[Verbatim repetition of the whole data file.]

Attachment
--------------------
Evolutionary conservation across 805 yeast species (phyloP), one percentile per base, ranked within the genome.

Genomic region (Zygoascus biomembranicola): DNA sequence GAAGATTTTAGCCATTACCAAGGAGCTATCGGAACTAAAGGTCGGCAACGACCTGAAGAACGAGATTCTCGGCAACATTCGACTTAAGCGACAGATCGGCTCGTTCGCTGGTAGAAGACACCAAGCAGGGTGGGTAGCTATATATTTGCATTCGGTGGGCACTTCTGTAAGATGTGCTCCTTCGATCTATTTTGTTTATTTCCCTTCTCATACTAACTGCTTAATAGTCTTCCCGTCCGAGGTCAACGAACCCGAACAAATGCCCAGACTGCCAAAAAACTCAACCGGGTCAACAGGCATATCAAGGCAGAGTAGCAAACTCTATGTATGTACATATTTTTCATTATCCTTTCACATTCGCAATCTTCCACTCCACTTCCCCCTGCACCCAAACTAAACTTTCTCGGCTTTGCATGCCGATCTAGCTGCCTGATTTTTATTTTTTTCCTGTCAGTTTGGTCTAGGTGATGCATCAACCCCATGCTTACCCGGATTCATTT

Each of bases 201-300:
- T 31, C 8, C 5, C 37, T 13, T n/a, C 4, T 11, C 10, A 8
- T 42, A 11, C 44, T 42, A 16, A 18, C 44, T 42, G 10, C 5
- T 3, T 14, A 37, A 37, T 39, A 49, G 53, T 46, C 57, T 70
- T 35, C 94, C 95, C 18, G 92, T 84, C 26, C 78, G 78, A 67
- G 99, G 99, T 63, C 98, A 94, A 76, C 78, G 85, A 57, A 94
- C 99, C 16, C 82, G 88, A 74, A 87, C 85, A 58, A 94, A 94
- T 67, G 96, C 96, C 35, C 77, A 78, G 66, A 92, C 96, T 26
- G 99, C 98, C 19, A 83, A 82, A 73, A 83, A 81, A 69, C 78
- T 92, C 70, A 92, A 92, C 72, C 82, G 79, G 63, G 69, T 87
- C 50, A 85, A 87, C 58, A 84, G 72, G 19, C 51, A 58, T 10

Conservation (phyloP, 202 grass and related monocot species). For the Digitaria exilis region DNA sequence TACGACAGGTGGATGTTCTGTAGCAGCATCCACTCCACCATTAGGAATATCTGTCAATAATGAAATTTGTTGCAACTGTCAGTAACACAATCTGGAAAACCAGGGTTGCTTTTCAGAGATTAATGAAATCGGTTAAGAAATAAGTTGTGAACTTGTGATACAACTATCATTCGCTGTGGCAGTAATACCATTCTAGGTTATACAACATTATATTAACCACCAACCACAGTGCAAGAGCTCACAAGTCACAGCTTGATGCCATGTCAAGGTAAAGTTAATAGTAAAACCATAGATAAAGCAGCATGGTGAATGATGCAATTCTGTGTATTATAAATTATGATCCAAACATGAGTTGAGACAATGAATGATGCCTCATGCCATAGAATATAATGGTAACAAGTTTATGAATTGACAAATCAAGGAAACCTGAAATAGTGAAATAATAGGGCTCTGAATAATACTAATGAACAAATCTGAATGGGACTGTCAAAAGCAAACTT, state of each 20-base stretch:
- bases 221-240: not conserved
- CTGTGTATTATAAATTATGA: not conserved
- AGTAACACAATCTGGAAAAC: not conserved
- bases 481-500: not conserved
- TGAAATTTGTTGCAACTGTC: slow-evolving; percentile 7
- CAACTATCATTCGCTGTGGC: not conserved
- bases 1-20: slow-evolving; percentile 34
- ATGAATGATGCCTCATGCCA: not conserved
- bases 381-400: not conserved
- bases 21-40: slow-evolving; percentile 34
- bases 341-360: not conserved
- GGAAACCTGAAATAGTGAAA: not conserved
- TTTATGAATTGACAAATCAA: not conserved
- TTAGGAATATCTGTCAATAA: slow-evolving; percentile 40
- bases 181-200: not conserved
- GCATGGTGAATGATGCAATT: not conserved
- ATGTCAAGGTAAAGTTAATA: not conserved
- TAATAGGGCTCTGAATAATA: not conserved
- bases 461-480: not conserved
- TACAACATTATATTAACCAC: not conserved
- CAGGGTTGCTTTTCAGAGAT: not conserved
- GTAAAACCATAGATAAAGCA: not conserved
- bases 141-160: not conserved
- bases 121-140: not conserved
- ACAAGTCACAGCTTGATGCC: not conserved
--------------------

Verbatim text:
Evolutionary conservation across 805 yeast species (phyloP), one percentile per base, ranked within the genome.

Genomic region (Zygoascus biomembranicola): DNA sequence GAAGATTTTAGCCATTACCAAGGAGCTATCGGAACTAAAGGTCGGCAACGACCTGAAGAACGAGATTCTCGGCAACATTCGACTTAAGCGACAGATCGGCTCGTTCGCTGGTAGAAGACACCAAGCAGGGTGGGTAGCTATATATTTGCATTCGGTGGGCACTTCTGTAAGATGTGCTCCTTCGATCTATTTTGTTTATTTCCCTTCTCATACTAACTGCTTAATAGTCTTCCCGTCCGAGGTCAACGAACCCGAACAAATGCCCAGACTGCCAAAAAACTCAACCGGGTCAACAGGCATATCAAGGCAGAGTAGCAAACTCTATGTATGTACATATTTTTCATTATCCTTTCACATTCGCAATCTTCCACTCCACTTCCCCCTGCACCCAAACTAAACTTTCTCGGCTTTGCATGCCGATCTAGCTGCCTGATTTTTATTTTTTTCCTGTCAGTTTGGTCTAGGTGATGCATCAACCCCATGCTTACCCGGATTCATTT

Each of bases 201-300:
- T 31, C 8, C 5, C 37, T 13, T n/a, C 4, T 11, C 10, A 8
- T 42, A 11, C 44, T 42, A 16, A 18, C 44, T 42, G 10, C 5
- T 3, T 14, A 37, A 37, T 39, A 49, G 53, T 46, C 57, T 70
- T 35, C 94, C 95, C 18, G 92, T 84, C 26, C 78, G 78, A 67
- G 99, G 99, T 63, C 98, A 94, A 76, C 78, G 85, A 57, A 94
- C 99, C 16, C 82, G 88, A 74, A 87, C 85, A 58, A 94, A 94
- T 67, G 96, C 96, C 35, C 77, A 78, G 66, A 92, C 96, T 26
- G 99, C 98, C 19, A 83, A 82, A 73, A 83, A 81, A 69, C 78
- T 92, C 70, A 92, A 92, C 72, C 82, G 79, G 63, G 69, T 87
- C 50, A 85, A 87, C 58, A 84, G 72, G 19, C 51, A 58, T 10

Conservation (phyloP, 202 grass and related monocot species). For the Digitaria exilis region DNA sequence TACGACAGGTGGATGTTCTGTAGCAGCATCCACTCCACCATTAGGAATATCTGTCAATAATGAAATTTGTTGCAACTGTCAGTAACACAATCTGGAAAACCAGGGTTGCTTTTCAGAGATTAATGAAATCGGTTAAGAAATAAGTTGTGAACTTGTGATACAACTATCATTCGCTGTGGCAGTAATACCATTCTAGGTTATACAACATTATATTAACCACCAACCACAGTGCAAGAGCTCACAAGTCACAGCTTGATGCCATGTCAAGGTAAAGTTAATAGTAAAACCATAGATAAAGCAGCATGGTGAATGATGCAATTCTGTGTATTATAAATTATGATCCAAACATGAGTTGAGACAATGAATGATGCCTCATGCCATAGAATATAATGGTAACAAGTTTATGAATTGACAAATCAAGGAAACCTGAAATAGTGAAATAATAGGGCTCTGAATAATACTAATGAACAAATCTGAATGGGACTGTCAAAAGCAAACTT, state of each 20-base stretch:
- bases 221-240: not conserved
- CTGTGTATTATAAATTATGA: not conserved
- AGTAACACAATCTGGAAAAC: not conserved
- bases 481-500: not conserved
- TGAAATTTGTTGCAACTGTC: slow-evolving; percentile 7
- CAACTATCATTCGCTGTGGC: not conserved
- bases 1-20: slow-evolving; percentile 34
- ATGAATGATGCCTCATGCCA: not conserved
- bases 381-400: not conserved
- bases 21-40: slow-evolving; percentile 34
- bases 341-360: not conserved
- GGAAACCTGAAATAGTGAAA: not conserved
- TTTATGAATTGACAAATCAA: not conserved
- TTAGGAATATCTGTCAATAA: slow-evolving; percentile 40
- bases 181-200: not conserved
- GCATGGTGAATGATGCAATT: not conserved
- ATGTCAAGGTAAAGTTAATA: not conserved
- TAATAGGGCTCTGAATAATA: not conserved
- bases 461-480: not conserved
- TACAACATTATATTAACCAC: not conserved
- CAGGGTTGCTTTTCAGAGAT: not conserved
- GTAAAACCATAGATAAAGCA: not conserved
- bases 141-160: not conserved
- bases 121-140: not conserved
- ACAAGTCACAGCTTGATGCC: not conserved